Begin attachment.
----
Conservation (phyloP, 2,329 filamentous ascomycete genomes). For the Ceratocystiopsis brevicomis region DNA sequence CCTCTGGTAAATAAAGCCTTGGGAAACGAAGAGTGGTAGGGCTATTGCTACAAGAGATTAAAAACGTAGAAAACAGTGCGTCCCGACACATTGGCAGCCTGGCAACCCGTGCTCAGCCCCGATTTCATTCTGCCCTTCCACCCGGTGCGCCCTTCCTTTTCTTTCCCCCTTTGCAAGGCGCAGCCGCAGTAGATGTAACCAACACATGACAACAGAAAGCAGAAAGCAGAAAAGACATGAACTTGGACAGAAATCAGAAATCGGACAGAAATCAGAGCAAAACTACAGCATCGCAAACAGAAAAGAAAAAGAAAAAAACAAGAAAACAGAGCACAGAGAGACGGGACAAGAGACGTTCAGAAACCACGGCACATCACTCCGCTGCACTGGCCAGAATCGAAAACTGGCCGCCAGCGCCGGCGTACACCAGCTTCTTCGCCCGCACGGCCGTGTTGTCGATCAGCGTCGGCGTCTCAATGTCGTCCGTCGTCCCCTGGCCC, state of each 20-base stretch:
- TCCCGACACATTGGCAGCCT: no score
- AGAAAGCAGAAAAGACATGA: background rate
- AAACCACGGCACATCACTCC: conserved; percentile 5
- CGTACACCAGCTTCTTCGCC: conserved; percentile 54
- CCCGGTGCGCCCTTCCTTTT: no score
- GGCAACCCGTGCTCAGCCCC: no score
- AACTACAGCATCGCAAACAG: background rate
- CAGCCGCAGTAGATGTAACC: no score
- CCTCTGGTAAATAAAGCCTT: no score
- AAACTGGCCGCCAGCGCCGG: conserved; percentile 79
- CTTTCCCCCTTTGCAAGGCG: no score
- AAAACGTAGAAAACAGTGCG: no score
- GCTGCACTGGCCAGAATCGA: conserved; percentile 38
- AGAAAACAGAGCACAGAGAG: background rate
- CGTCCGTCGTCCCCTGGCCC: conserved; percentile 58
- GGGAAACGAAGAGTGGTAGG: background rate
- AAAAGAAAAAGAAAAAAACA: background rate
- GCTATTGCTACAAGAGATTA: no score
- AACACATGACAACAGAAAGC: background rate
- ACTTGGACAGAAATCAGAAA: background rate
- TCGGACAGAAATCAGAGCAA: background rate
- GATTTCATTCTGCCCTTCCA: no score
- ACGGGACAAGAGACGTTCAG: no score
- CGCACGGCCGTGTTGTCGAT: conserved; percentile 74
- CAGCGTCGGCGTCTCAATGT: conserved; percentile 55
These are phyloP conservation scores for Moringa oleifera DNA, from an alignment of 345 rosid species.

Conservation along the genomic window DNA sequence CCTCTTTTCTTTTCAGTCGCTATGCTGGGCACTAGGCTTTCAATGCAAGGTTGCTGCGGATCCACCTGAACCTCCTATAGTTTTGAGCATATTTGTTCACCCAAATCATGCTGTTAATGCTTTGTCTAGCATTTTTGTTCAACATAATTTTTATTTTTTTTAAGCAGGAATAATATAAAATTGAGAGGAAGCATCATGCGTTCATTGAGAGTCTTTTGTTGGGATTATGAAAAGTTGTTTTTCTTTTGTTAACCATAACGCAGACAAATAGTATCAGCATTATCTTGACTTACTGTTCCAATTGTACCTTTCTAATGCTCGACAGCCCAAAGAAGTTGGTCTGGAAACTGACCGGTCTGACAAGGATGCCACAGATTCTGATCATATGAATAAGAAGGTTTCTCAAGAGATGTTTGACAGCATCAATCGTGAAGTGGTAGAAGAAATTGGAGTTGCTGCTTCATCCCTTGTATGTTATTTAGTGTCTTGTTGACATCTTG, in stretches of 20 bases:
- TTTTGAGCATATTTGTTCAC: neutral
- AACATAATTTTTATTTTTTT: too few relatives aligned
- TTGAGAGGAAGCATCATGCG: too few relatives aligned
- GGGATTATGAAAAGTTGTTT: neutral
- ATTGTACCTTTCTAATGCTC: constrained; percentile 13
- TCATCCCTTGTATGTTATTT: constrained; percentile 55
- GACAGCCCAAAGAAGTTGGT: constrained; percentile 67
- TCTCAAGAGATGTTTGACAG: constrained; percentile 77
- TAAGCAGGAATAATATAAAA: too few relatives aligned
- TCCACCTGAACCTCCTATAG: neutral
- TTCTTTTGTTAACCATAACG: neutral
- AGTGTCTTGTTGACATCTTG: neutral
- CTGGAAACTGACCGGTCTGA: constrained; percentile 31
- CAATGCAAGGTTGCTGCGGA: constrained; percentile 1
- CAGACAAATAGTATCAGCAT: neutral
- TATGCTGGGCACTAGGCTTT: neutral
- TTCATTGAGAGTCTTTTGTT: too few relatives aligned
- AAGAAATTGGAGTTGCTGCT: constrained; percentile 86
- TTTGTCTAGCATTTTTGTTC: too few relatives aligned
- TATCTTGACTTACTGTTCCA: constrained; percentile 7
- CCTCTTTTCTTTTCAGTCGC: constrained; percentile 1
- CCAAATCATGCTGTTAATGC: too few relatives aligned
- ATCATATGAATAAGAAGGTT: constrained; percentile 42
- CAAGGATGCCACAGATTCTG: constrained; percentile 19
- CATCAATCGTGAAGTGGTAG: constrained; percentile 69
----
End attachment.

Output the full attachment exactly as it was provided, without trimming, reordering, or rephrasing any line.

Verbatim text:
Conservation (phyloP, 2,329 filamentous ascomycete genomes). For the Ceratocystiopsis brevicomis region DNA sequence CCTCTGGTAAATAAAGCCTTGGGAAACGAAGAGTGGTAGGGCTATTGCTACAAGAGATTAAAAACGTAGAAAACAGTGCGTCCCGACACATTGGCAGCCTGGCAACCCGTGCTCAGCCCCGATTTCATTCTGCCCTTCCACCCGGTGCGCCCTTCCTTTTCTTTCCCCCTTTGCAAGGCGCAGCCGCAGTAGATGTAACCAACACATGACAACAGAAAGCAGAAAGCAGAAAAGACATGAACTTGGACAGAAATCAGAAATCGGACAGAAATCAGAGCAAAACTACAGCATCGCAAACAGAAAAGAAAAAGAAAAAAACAAGAAAACAGAGCACAGAGAGACGGGACAAGAGACGTTCAGAAACCACGGCACATCACTCCGCTGCACTGGCCAGAATCGAAAACTGGCCGCCAGCGCCGGCGTACACCAGCTTCTTCGCCCGCACGGCCGTGTTGTCGATCAGCGTCGGCGTCTCAATGTCGTCCGTCGTCCCCTGGCCC, state of each 20-base stretch:
- TCCCGACACATTGGCAGCCT: no score
- AGAAAGCAGAAAAGACATGA: background rate
- AAACCACGGCACATCACTCC: conserved; percentile 5
- CGTACACCAGCTTCTTCGCC: conserved; percentile 54
- CCCGGTGCGCCCTTCCTTTT: no score
- GGCAACCCGTGCTCAGCCCC: no score
- AACTACAGCATCGCAAACAG: background rate
- CAGCCGCAGTAGATGTAACC: no score
- CCTCTGGTAAATAAAGCCTT: no score
- AAACTGGCCGCCAGCGCCGG: conserved; percentile 79
- CTTTCCCCCTTTGCAAGGCG: no score
- AAAACGTAGAAAACAGTGCG: no score
- GCTGCACTGGCCAGAATCGA: conserved; percentile 38
- AGAAAACAGAGCACAGAGAG: background rate
- CGTCCGTCGTCCCCTGGCCC: conserved; percentile 58
- GGGAAACGAAGAGTGGTAGG: background rate
- AAAAGAAAAAGAAAAAAACA: background rate
- GCTATTGCTACAAGAGATTA: no score
- AACACATGACAACAGAAAGC: background rate
- ACTTGGACAGAAATCAGAAA: background rate
- TCGGACAGAAATCAGAGCAA: background rate
- GATTTCATTCTGCCCTTCCA: no score
- ACGGGACAAGAGACGTTCAG: no score
- CGCACGGCCGTGTTGTCGAT: conserved; percentile 74
- CAGCGTCGGCGTCTCAATGT: conserved; percentile 55
These are phyloP conservation scores for Moringa oleifera DNA, from an alignment of 345 rosid species.

Conservation along the genomic window DNA sequence CCTCTTTTCTTTTCAGTCGCTATGCTGGGCACTAGGCTTTCAATGCAAGGTTGCTGCGGATCCACCTGAACCTCCTATAGTTTTGAGCATATTTGTTCACCCAAATCATGCTGTTAATGCTTTGTCTAGCATTTTTGTTCAACATAATTTTTATTTTTTTTAAGCAGGAATAATATAAAATTGAGAGGAAGCATCATGCGTTCATTGAGAGTCTTTTGTTGGGATTATGAAAAGTTGTTTTTCTTTTGTTAACCATAACGCAGACAAATAGTATCAGCATTATCTTGACTTACTGTTCCAATTGTACCTTTCTAATGCTCGACAGCCCAAAGAAGTTGGTCTGGAAACTGACCGGTCTGACAAGGATGCCACAGATTCTGATCATATGAATAAGAAGGTTTCTCAAGAGATGTTTGACAGCATCAATCGTGAAGTGGTAGAAGAAATTGGAGTTGCTGCTTCATCCCTTGTATGTTATTTAGTGTCTTGTTGACATCTTG, in stretches of 20 bases:
- TTTTGAGCATATTTGTTCAC: neutral
- AACATAATTTTTATTTTTTT: too few relatives aligned
- TTGAGAGGAAGCATCATGCG: too few relatives aligned
- GGGATTATGAAAAGTTGTTT: neutral
- ATTGTACCTTTCTAATGCTC: constrained; percentile 13
- TCATCCCTTGTATGTTATTT: constrained; percentile 55
- GACAGCCCAAAGAAGTTGGT: constrained; percentile 67
- TCTCAAGAGATGTTTGACAG: constrained; percentile 77
- TAAGCAGGAATAATATAAAA: too few relatives aligned
- TCCACCTGAACCTCCTATAG: neutral
- TTCTTTTGTTAACCATAACG: neutral
- AGTGTCTTGTTGACATCTTG: neutral
- CTGGAAACTGACCGGTCTGA: constrained; percentile 31
- CAATGCAAGGTTGCTGCGGA: constrained; percentile 1
- CAGACAAATAGTATCAGCAT: neutral
- TATGCTGGGCACTAGGCTTT: neutral
- TTCATTGAGAGTCTTTTGTT: too few relatives aligned
- AAGAAATTGGAGTTGCTGCT: constrained; percentile 86
- TTTGTCTAGCATTTTTGTTC: too few relatives aligned
- TATCTTGACTTACTGTTCCA: constrained; percentile 7
- CCTCTTTTCTTTTCAGTCGC: constrained; percentile 1
- CCAAATCATGCTGTTAATGC: too few relatives aligned
- ATCATATGAATAAGAAGGTT: constrained; percentile 42
- CAAGGATGCCACAGATTCTG: constrained; percentile 19
- CATCAATCGTGAAGTGGTAG: constrained; percentile 69